Vaccine reaction

From WikiLectures

The body's response to the administered vaccine can be divided into:

  • local - swelling, redness, pain at the injection site;
  • general - elevated temperature, headache, joint pain, muscle pain.

According to the degree of severity, we can divide the reactions into common and serious. Serious reactions include abscess at the injection site, fever, meningeal phenomena, post-vaccination encephalitis, Guillain-Barré syndrome, anaphylactic shock. Serious reactions to the vaccine must be reported to SÚKL and a batch of the administered substance must be provided.

Contraindications to vaccination[edit | edit source]

There are conditions where it is not recommended to vaccinate.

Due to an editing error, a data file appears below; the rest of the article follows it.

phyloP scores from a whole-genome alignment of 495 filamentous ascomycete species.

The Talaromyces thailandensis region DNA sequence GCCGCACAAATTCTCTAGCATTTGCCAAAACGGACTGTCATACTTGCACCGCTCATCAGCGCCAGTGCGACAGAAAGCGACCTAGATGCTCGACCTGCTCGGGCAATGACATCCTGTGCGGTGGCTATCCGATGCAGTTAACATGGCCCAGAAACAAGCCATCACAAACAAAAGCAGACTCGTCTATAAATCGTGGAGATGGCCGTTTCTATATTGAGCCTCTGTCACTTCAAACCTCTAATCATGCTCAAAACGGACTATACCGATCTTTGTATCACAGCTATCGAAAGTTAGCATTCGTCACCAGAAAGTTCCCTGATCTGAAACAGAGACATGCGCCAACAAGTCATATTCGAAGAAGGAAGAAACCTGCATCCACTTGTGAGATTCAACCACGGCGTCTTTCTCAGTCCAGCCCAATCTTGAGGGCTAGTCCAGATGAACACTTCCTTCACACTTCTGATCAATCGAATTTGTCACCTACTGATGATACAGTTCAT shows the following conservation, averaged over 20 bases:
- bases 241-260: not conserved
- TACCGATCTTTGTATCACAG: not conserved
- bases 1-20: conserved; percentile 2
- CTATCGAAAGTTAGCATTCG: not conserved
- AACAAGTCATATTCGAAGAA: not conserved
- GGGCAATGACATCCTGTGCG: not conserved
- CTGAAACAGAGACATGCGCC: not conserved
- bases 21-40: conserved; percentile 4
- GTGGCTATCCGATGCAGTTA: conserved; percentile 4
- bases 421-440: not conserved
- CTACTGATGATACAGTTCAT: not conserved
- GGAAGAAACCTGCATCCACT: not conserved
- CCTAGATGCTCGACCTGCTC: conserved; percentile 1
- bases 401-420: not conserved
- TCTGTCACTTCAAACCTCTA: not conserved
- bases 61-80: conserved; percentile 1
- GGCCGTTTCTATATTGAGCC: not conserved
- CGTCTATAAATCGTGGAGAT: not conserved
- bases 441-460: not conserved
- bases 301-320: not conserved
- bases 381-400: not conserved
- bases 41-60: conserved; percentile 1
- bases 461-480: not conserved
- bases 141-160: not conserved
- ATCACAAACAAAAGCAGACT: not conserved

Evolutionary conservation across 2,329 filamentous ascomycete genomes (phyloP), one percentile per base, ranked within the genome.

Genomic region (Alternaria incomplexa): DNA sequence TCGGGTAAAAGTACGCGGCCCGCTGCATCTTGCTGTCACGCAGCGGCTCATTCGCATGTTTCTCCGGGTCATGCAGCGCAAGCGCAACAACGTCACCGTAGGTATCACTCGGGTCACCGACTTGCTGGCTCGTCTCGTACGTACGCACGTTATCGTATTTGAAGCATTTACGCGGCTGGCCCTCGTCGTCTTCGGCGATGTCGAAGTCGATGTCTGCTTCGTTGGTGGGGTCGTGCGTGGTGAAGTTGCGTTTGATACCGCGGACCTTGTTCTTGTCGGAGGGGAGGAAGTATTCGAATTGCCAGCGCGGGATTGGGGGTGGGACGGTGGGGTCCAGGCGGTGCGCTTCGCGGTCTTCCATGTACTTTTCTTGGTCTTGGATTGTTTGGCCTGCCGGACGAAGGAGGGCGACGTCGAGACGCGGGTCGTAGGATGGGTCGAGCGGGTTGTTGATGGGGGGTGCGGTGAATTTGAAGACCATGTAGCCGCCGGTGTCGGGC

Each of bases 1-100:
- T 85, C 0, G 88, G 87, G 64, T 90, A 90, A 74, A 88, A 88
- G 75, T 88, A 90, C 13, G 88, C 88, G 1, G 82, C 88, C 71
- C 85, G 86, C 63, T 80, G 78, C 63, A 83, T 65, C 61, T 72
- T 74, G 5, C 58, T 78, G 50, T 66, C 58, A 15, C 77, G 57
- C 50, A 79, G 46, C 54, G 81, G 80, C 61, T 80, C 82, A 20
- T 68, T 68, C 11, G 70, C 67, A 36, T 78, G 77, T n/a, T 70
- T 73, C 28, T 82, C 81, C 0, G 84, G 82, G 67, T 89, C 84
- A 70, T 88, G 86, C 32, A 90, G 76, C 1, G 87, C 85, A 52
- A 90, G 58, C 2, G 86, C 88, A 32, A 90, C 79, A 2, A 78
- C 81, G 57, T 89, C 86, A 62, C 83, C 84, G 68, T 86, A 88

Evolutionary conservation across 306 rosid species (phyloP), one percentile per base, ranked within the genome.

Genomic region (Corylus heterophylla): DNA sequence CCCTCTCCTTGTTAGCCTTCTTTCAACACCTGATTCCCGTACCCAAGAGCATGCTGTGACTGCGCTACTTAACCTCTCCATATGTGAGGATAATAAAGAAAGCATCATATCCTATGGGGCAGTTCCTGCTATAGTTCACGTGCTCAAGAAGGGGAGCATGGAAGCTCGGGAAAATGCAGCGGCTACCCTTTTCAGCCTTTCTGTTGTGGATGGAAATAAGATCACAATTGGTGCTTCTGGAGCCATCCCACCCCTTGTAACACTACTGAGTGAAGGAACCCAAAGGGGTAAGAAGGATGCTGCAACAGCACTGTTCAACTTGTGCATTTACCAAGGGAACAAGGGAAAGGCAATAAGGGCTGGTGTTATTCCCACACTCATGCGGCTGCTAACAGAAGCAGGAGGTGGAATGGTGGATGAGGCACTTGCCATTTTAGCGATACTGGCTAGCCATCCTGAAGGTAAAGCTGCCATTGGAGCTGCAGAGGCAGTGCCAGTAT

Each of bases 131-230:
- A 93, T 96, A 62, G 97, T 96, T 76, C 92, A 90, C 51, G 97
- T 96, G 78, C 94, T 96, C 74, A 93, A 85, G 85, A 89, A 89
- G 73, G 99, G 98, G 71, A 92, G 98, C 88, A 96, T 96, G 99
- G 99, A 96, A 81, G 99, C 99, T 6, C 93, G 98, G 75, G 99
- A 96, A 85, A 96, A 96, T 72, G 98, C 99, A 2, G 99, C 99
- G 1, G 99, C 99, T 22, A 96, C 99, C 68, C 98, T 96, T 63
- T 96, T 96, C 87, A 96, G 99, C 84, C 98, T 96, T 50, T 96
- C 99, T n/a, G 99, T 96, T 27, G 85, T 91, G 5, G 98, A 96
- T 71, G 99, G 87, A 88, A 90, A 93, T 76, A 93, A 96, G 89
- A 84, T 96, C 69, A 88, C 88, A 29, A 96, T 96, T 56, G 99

• Transient - acute illness, convalescence, antibiotic use;
  • permanent - severe allergic reaction after previous administration of the vaccine, allergy to a certain component of the vaccine.

Live vaccine is contraindicated in patients with active tuberculosis, in patients with cancer, severe immunodeficiency and in pregnant patients. With a few exceptions (rabies, varicella), a suspected ongoing disease against which we want to be vaccinated is also a contraindication.

Links[edit | edit source]

Related articles[edit | edit source]

Bibliography[edit | edit source]

  • TUČEK, Milan. Hygiena a epidemiologie. 1. edition. Karolinum, 2012. ISBN 978-80-246-2025-1.